The World Health Organization has determined that multiple countries within the Schengen Area are experiencing sustained person-to-person transmission of SARS-CoV-2. For purposes of this proclamation, the Schengen Area comprises 26 European states: Austria, Belgium, Czech Republic, Denmark, Estonia, Finland, France, Germany, Greece, Hungary, Iceland, Italy, Latvia, Liechtenstein, Lithuania, Luxembourg, Malta, Netherlands, Norway, Poland, Portugal, Slovakia, Slovenia, Spain, Sweden, and Switzerland. The Schengen Area currently has the largest number of confirmed COVID-19 cases outside of the People’s Republic of China. As of March 11, 2020, the number of cases in the 26 Schengen Area countries is 17,442, with 711 deaths, and shows high continuous growth in infection rates. In total, as of March 9, 2020, the Schengen Area has exported 201 COVID-19 cases to 53 countries. Moreover, the free flow of people between the Schengen Area countries makes the task of managing the spread of the virus difficult.
The United States Government is unable to effectively evaluate and monitor all of the travelers continuing to arrive from the Schengen Area. The potential for undetected transmission of the virus by infected individuals seeking to enter the United States from the Schengen Area threatens the security of our transportation system and infrastructure and the national security. Given the importance of protecting persons within the United States from the threat of this harmful communicable disease, I have determined that it is in the interests of the United States to take action to restrict and suspend the entry into the United States, as immigrants or nonimmigrants, of all aliens who were physically present within the Schengen Area during the 14-day period preceding their entry or attempted entry into the United States. The free flow of commerce between the United States and the Schengen Area countries remains an economic priority for the United States, and I remain committed to facilitating trade between our nations.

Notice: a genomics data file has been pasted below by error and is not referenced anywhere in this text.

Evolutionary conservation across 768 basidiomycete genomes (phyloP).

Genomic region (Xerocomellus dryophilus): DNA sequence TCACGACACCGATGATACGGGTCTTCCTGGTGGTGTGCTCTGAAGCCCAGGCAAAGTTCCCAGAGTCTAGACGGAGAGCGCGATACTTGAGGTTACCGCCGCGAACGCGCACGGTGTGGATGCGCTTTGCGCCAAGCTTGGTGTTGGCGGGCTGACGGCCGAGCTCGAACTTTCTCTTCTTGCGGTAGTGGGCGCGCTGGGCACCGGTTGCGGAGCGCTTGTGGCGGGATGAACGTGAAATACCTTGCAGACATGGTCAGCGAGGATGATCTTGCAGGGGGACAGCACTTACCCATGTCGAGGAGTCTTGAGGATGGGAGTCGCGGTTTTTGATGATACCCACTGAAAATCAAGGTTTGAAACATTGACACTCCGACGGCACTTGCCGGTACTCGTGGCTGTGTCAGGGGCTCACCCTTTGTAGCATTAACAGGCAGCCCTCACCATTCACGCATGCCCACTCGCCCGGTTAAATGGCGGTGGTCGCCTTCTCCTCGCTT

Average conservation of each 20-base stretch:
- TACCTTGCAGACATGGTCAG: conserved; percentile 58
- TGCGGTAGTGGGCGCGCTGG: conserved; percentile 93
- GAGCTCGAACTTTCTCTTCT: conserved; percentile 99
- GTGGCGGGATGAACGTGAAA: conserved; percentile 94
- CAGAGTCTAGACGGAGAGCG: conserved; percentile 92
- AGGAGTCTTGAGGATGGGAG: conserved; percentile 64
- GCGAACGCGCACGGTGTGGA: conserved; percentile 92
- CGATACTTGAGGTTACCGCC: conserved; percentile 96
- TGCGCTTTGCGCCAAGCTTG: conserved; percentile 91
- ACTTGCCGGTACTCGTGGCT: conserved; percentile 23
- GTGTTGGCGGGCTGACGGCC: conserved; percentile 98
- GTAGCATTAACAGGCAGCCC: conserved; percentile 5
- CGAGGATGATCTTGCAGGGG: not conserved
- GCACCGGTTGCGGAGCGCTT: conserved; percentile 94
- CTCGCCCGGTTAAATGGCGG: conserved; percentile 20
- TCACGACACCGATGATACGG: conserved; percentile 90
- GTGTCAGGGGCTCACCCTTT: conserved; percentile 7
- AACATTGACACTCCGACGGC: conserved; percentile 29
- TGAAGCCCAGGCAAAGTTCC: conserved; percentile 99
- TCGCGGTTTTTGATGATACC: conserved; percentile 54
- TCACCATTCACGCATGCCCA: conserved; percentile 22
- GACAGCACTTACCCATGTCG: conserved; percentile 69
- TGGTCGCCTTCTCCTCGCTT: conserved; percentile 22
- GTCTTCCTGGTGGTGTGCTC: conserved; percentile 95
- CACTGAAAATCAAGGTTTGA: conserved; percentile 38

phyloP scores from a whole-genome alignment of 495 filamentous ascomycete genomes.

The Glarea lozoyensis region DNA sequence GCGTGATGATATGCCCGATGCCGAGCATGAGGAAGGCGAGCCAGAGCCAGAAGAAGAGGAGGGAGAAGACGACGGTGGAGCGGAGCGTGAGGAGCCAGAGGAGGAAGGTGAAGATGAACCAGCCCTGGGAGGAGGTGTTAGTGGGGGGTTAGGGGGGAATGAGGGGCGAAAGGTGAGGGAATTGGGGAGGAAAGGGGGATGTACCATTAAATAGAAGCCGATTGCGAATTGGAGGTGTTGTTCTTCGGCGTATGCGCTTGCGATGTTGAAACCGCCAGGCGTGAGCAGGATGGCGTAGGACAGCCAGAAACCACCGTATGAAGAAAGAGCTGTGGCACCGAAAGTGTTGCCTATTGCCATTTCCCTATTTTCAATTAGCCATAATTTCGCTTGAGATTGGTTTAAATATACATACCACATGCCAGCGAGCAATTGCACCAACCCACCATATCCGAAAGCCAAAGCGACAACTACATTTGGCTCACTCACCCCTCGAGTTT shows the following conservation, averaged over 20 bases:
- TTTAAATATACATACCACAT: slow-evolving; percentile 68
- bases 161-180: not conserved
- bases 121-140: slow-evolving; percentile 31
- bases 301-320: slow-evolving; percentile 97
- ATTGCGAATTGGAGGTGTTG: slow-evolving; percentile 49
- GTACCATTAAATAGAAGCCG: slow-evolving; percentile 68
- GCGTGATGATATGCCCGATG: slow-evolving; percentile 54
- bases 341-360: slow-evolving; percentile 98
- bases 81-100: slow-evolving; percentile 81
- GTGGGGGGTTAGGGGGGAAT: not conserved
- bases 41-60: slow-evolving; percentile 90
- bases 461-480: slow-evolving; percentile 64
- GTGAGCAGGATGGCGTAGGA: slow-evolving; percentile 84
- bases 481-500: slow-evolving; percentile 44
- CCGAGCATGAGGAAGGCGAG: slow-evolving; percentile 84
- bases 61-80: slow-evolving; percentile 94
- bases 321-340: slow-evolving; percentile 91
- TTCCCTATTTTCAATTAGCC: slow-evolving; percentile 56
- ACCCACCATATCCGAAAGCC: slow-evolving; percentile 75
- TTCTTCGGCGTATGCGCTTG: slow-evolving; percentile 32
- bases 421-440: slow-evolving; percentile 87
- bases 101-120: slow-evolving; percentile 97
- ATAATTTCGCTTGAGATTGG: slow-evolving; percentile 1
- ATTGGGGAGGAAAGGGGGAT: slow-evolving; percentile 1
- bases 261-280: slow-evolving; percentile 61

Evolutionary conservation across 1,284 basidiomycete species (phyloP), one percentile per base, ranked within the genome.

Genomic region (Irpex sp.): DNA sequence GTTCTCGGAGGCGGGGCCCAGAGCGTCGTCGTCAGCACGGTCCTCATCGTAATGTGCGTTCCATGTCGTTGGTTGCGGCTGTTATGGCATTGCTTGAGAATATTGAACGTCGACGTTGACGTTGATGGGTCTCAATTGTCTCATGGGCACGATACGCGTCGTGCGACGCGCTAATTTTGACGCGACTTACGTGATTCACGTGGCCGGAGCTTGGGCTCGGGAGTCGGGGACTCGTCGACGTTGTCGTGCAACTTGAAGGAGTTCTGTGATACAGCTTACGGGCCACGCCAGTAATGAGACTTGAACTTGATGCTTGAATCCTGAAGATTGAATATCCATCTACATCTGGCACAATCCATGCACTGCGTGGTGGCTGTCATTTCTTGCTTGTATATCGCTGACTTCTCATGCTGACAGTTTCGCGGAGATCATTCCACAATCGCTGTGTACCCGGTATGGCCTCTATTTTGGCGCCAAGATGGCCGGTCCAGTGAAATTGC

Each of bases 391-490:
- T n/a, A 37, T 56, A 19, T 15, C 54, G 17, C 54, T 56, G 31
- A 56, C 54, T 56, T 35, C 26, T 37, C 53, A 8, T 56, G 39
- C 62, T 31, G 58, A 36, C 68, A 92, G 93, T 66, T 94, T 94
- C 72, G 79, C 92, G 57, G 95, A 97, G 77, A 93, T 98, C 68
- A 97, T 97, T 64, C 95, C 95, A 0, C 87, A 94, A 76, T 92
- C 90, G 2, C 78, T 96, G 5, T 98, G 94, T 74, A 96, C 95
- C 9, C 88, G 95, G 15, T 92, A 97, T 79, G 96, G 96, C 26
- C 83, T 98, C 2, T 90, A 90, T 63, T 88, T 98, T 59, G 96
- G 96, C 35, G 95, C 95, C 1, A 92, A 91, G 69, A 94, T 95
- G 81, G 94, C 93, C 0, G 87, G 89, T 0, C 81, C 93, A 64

NOW, THEREFORE, I, DONALD J. TRUMP, President of the United States, by the authority vested in me by the Constitution and the laws of the United States of America, including sections 212(f) and 215(a) of the Immigration and Nationality Act, 8 U.S.C. 1182(f) and 1185(a), and section 301 of title 3, United States Code, hereby find that the unrestricted entry into the United States of persons described in section 1 of this proclamation would, except as provided for in section 2 of this proclamation, be detrimental to the interests of the United States, and that their entry should be subject to certain restrictions, limitations, and exceptions. I therefore hereby proclaim the following:
Section 1. Suspension and Limitation on Entry. The entry into the United States, as immigrants or nonimmigrants, of all aliens who were physically present within the Schengen Area during the 14-day period preceding their entry or attempted entry into the United States is hereby suspended and limited subject to section 2 of this proclamation.
Sec. 2. Scope of Suspension and Limitation on Entry.
(a) Section 1 of this proclamation shall not apply to:
(i) any lawful permanent resident of the United States;